Nidal Hasan's horrific shooting rampage at Fort Hood deserves every bit of the scrutiny it has received, especially here in Texas. The Dallas Morning News has helped lead the way, revealing details that have helped everyone put the events of Nov. 5, 2009, into some context.

One point of pride was naming "The Heroes of Fort Hood" as our 2009 Texans of the Year. This included the 13 killed and 32 wounded by Hasan as well as the thousands of others who served at the world's largest military base.

One was Sgt. 1st Class Karl Pasco, who had survived two roadside bombings in Iraq by 2009 and returned to Fort Hood. The bombings left him with two Purple Hearts, two Bronze Stars and an intense desire to fight on. He obviously deserves his medals and all the care the Army can provide. He served his country with bravery, honor and distinction.

So did those killed or wounded by Maj. Nidal Hasan.

The difference is that no one questioned whether Pasco's injuries were combat-related. The same should be said of Hasan's carnage. Any common-sense reading of Nov. 5, 2009, would tell you that.

An undistinguished Army psychiatrist, he also was an Islamic extremist who took public positions sympathetic to America's enemies. He communicated with Anwar al-Awlaki, an al-Qaida leader in Yemen. He planned his attack at Fort Hood with meticulous detail. He shouted "Allahu Akbar!" before shooting down fellow American soldiers, aiming to kill as many as he could before police brought him down, alive but paralyzed.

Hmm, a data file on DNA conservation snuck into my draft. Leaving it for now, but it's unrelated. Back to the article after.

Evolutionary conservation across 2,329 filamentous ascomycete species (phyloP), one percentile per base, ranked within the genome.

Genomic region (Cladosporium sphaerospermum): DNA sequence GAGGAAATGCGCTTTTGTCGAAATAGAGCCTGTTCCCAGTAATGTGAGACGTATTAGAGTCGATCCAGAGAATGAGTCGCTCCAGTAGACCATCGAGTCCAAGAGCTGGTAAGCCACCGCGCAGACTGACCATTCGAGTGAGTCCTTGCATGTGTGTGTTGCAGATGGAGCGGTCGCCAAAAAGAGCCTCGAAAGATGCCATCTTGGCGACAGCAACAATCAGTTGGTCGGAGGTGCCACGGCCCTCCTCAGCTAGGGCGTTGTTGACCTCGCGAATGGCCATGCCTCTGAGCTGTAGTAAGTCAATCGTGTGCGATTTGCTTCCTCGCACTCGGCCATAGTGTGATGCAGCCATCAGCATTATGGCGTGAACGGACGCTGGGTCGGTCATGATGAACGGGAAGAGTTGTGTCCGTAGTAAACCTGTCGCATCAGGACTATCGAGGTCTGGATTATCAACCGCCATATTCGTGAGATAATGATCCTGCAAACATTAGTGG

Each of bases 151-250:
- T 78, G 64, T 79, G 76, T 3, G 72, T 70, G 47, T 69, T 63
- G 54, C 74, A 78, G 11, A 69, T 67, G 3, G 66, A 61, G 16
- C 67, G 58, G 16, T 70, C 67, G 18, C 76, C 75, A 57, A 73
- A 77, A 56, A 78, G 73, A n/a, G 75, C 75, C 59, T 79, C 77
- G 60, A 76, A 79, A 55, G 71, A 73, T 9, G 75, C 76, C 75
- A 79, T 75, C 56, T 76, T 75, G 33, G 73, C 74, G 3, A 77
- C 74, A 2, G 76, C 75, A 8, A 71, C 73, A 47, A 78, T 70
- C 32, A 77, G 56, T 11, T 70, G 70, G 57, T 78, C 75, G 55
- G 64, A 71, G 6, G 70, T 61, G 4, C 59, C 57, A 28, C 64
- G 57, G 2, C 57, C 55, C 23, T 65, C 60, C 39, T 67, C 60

All of this was known soon enough. Yet the Department of Defense and the Army declared the brave men and women he shot were victims of workplace violence, not terrorism. This is a distinction with a critical difference: Because their injuries are not judged combat-related, these soldiers and their families are denied many benefits and avenues of treatment a Sgt. Pasco might have received.

Members of Congress from both parties, including Texas Republicans Michael McCaul and John Carter, have implored Defense and the Army to reconsider. Carter also has tried to right this wrong through legislation. Victims have banded together to sue the government.

Hasan, on trial for his life, does not disagree. He has admitted the shootings and explained his motivation: kill as many Americans as possible before they could go to Afghanistan and fight the Taliban. The Army psychiatrist was gone; he had become an enemy combatant.

That he fired his fatal shots on a base in Central Texas instead of somewhere in the Middle East should be immaterial. He was in combat, as were his victims. This is 

—The Dallas Morning News, Aug. 15